PLACES

BHIR TOWN

Bid, with 33,066 inhabitants according to the 1961 Census, is the headquarter town of the district of the same name situated in 18 59' N. and 75 46' E. on the banks of the Bendsura river across which a dam has recently been constructed.

History

According to tradition, Bid was called Durgavati during the time of the Pandavas and the Kurus, and its name was subsequently changed to Balni; hut Campavati, Vikramaditya's sister after capturing it, named it Campavatinagar. There are yet two more versions as to how the present name came to be given to the town. The first of these tells that a Yavana ruler finding water at a very low depth in the town named it Bhir which in Persian means water. The second one states that as the district is situated at the foot of the Balaghat range it looks as if it is in a hole and hence the name bil (meaning hole in Marathi) was given to it which in course of time corrupted into Bid. So much for the origin of the name of the town.

The history of Bid could be traced from epic to the ancient and mediaeval times. It must have been included successively in the kingdoms of the Andhras, the Calukyas, the Rastrakutas and the Yadavas of Devagiri, the ruling dynasties of that region, and from whom it passed on to the Muslim invaders from the north. A mention of Bid could be found in the Puranas which tell us that when Sita was being forcibly carried away by Ravan, the demon king of Lanka (Ceylon), the bird Jatayu tried to intercept him at this place. Jatayu, however, was crippled by Ravan by cutting off one of his wings. Helplessly he fell down and kept waiting in agony for the arrival of Ram. It was only after narrating the story of Sita's abduction to Ram that he breathed his last. The temple of Jatasankar, located in the centre of the town, is said to have been built on the spot where Jatayu fell dead. The temple architecture indicates that it is the product of the Yadava period.

History has recorded that about the year 1326 Muhammad-bin-Tughluq changed the name of Campavati to Bid. Muham mad after capturing it from the Yadavas made it the headquarters of one of his Deccan provinces. Some 4.82 km. (three miles) from the town, Muhammad's tooth has been buried in a tomb. The tomb is to be seen even today.

A subhedar by name Juna Khan belonging to the Tughluq dynasty is said to have resided at Bid for quite some time and introduced many reforms for the welfare of the ruled. He is said to have been responsible in diverting the course of the Bendsura river from west to east.

After the death of Muhammad-bin-Tughluq, the town fell successively to the Bahamani, the Nizamsahi and the Adilsahi kingdoms. While yet the town was in the possession of the Bahamanis a hotly contested battle between the Bid Jagirdar Habib-ul-lah and Humayunshah Jalim. was fought in the environs of the Kankalesvar temple. A number of people on either side were slain in this battle. The Moghals eventually captured Bid in 1635, and annexed the territory. At this time the imperial army under Khan Jahan had camped here. Early in Shan Jahan's reign several battles were fought near this place between the imperial troops and those of Bijapur and Ahmadnagar. The gate called the Kazi gate of the town commemorates Shah Tahan. When Aurangzeb came as the Subhedar of the Deccan, he appointed Muhammad Sadar Shah as the Nayabsubha who carried out many improvements in the planning of Bid town.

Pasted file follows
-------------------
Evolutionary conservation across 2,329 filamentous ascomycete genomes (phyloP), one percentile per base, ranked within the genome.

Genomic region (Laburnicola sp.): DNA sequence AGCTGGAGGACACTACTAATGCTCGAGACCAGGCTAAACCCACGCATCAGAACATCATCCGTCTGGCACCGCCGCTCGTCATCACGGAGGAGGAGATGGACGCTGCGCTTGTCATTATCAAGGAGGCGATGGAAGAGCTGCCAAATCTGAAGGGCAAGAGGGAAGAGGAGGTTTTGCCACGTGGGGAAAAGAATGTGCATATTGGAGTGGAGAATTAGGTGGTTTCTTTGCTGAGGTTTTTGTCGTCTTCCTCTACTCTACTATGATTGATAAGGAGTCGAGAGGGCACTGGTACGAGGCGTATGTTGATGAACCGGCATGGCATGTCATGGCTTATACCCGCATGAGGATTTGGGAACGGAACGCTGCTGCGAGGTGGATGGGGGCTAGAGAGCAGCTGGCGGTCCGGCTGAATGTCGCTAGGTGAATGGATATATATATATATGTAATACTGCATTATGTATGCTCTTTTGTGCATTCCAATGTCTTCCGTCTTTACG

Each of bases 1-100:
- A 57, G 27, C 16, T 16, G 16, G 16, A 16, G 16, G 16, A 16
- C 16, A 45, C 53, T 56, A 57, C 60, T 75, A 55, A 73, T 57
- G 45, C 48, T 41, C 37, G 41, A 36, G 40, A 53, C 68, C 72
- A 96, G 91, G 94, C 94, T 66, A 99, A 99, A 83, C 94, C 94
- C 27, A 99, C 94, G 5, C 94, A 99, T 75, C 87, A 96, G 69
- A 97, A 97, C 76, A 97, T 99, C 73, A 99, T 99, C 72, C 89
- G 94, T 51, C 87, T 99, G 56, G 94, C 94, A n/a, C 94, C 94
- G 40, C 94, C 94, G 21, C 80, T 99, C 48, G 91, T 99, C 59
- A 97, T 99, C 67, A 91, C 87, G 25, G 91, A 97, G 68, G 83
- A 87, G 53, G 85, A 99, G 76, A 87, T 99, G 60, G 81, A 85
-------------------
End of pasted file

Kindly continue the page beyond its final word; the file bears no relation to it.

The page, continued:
It is noted for several kinds of leathern work, especially water bottles called chagals, and sword-sticks (guptis) of a superior quality. Coarse cloth and saris are manufactured on a small scale. Ordinary blankets are made by the Dhangars.

Bid is one of the wholesale commercial centres of the district. Though it is not a railway station, there are good and direct roads connecting Bid with Jalna (96.56 km. = 60 miles), Ahmadnagar (144.84 km. = 90 miles), Aurangabad (128.74 km. = 80 miles), Barsi (103 km. = 64 miles), and Parali Vaijanath (119.09 km.= 72 miles) all of which are commercial centres of importance. Cotton, groundnut, jovar, mung, bajri, gram, sesamum, tur and sal are the principal commodities brought for sale in Bid market yard. These in turn are mostly marketed to Jalna, Ahmadnagar, Barsi and Parali Vaijanath. The annual turn-over of trade transacted varies between 75 to 80 lakhs of rupees.

Bid town has two oil mills, two ginning and pressing, and three ginning factories. There are two banks, viz., a branch of the State Bank of Hyderabad and the Bid District Central Cooperative Bank.

Objects

Rajuri Masjid: The mosque is located near Rajuri darvaza, one of the entrance gates to the town and hence is called after the name of the gate. It was built during the life-time of Muhammad Shah Ghazi, in the year 1135 Hijri, The entrance to the mosque is on the eastern side. Its main hall is quite spacious and has two rows of pillars forming ten arches. Similarly, there are ten vaults, each in turn crowned with a small dome. There is also an outer hall which has been added recently.

Dargah of Pir Bala Shah: The Dargah of Pir Bala Shah is to the west of the town along Bid-Ahmadnagar Road, about 1.60 km. (a mile) away. It is in the centre of a courtyard with a parapet wall around. The tomb has no built roof above but is covered with a canopy of overhanging creepers. To the right there is the tomb of his mother, surmounted by a dome. Its walls bear lattice work. In the rear of the dargah there is a small mosque, with two domes crowning the top. To the left of it there are corridors. An annual urus is held in honour of the Pir. It is attended by about 4.000 persons.